What suturing techniques and suture material are recommended for use with Neomem® Xac amnion-chorion membranes?

Suturing technique for socket preservation using Neomem® Xac.

There are many different suturing techniques. We cannot recommend one over the other. However, in socket preservation procedures, it seems as if many clinicians seem to prefer a reverse figure eight type of suture technique. The reverse technique refers to the movement of the suture needle from inside the socket to the outside. This aids in membrane retention. In terms of suture material Biotex PTFE (4.0 or 5.0) is mostly used due to the monofilament nature, which eliminates bacterial wicking.

Neomem-Xac-Socket-preservation-illustration-Grafting-Small Neomem-Xac-Socket-preservation-illustration-Membrane-Small Neomem-Xac-Socket-preservation-illustration-Sutures-Small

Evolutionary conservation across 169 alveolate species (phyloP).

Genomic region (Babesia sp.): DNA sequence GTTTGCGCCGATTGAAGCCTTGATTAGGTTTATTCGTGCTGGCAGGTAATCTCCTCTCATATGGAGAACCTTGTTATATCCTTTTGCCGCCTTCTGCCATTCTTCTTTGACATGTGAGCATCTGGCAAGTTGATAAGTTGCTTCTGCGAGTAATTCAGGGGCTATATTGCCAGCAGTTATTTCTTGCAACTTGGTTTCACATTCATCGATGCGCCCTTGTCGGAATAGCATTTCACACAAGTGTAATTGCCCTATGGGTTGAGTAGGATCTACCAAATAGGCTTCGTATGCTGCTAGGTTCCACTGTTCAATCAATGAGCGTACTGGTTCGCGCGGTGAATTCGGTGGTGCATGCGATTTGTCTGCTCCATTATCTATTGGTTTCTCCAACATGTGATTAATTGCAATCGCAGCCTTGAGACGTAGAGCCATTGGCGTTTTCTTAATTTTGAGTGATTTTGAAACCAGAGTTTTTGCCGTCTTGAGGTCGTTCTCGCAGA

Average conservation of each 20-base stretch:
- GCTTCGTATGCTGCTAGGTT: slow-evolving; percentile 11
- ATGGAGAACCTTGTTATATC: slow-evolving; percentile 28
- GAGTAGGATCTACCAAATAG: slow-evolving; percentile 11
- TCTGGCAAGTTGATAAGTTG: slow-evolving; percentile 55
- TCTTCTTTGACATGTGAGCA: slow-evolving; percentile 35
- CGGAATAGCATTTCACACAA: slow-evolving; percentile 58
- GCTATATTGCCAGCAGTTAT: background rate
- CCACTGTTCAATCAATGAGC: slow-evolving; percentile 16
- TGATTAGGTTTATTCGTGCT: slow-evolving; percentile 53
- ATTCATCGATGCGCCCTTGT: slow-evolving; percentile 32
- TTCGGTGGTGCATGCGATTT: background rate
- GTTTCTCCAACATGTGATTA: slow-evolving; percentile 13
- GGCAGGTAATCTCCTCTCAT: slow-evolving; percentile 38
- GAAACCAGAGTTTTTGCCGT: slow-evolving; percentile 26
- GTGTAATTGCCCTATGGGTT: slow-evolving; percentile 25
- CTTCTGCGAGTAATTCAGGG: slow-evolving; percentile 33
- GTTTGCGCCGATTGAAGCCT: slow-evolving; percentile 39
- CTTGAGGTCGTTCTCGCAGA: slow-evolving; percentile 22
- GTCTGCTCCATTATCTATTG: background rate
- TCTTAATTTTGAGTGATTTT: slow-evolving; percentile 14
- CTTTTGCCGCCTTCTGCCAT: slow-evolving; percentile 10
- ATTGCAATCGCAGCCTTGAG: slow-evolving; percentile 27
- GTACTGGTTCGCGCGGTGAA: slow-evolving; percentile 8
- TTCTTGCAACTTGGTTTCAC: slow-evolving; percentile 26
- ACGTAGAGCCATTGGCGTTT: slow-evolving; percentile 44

Following a tooth extraction, fill the socket using bone particulates such as Raptos® Allograft, to prevent bone loss, maintain position of adjacent teeth and allow a healthy bone ridge for future implant support. 

To protect your grafting site, place a dry, untrimmed 12 x 12 mm Neomem® Xac (on any side) over your graft using dry forceps. Neomem® Xac will quickly rehydrate and adhere to the surgical site. Then use a wet membrane placement instrument such as our MPI-1 to hydrate the membrane and tuck the edges as needed. 

Using a PTFE suture such as Biotex™, suture using a reverse figure eight type technique (from inside the socket to outside) to fold down the edges of the soft tissue to better hold in place the membrane and protect the graft. Since PTFE sutures are non resorbable and need to be removed, a longer lasting resorbable monofilament suture, such as Monoglyc™, can be used as an alternative to PTFE sutures.

TIP

Since PTFE sutures are non resorbable and need to be removed, a longer lasting resorbable monofilament suture, such as Monoglyc™, can be used as an alternative to PTFE sutures.